Sound sleep adviceBMJ 2009; 339 doi: https://doi.org/10.1136/bmj.b4523 (Published 04 November 2009) Cite this as: BMJ 2009;339:b4523
- Theodore Dalrymple, writer and retired doctor
The author Arnold Bennett was a much loved man, even though Virginia Woolf disparaged what she thought was his work’s reactionary realism. When he lay dying from typhoid in Baker Street in 1931 (it is startling to recall that, within living memory, people could still die from typhoid in Baker Street) straw was strewn on the road to lessen the noise of traffic and thereby ensure his tranquillity during his last days.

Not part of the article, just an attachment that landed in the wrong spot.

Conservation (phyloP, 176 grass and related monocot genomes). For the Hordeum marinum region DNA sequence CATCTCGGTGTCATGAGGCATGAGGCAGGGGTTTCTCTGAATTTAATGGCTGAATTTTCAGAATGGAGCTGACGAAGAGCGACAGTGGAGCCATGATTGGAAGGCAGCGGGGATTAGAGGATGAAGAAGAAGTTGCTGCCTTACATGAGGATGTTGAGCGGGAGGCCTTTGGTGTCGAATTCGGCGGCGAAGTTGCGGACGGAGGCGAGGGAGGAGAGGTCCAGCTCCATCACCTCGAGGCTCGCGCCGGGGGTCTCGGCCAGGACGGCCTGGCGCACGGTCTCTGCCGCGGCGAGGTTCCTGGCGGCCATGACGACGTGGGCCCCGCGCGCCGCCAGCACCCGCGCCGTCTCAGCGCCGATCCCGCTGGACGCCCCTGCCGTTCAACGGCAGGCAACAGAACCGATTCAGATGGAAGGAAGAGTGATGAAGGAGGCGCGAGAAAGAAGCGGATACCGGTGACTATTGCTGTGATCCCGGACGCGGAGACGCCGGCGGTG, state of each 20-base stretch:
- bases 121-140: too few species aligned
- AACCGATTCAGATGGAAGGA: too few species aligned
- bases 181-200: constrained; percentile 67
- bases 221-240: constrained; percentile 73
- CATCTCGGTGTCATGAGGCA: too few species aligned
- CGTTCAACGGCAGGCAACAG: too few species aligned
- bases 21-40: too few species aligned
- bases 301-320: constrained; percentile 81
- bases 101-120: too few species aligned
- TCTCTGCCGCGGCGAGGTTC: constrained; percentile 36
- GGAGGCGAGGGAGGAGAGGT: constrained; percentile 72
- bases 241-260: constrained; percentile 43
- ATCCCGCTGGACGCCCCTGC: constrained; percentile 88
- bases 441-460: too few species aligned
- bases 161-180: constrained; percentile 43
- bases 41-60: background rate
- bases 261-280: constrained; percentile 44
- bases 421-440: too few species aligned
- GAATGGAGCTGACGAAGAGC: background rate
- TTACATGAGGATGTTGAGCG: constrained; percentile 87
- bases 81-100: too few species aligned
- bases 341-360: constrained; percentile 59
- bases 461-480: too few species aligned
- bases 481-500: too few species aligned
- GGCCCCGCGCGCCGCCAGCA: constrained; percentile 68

Coming from a modest background in Staffordshire, he appreciated the good things of life that were not to be taken for granted in his birthplace. His appreciation was not vulgar or ostentatious but deeply and sincerely felt: Bennett was a thoroughly civilised, …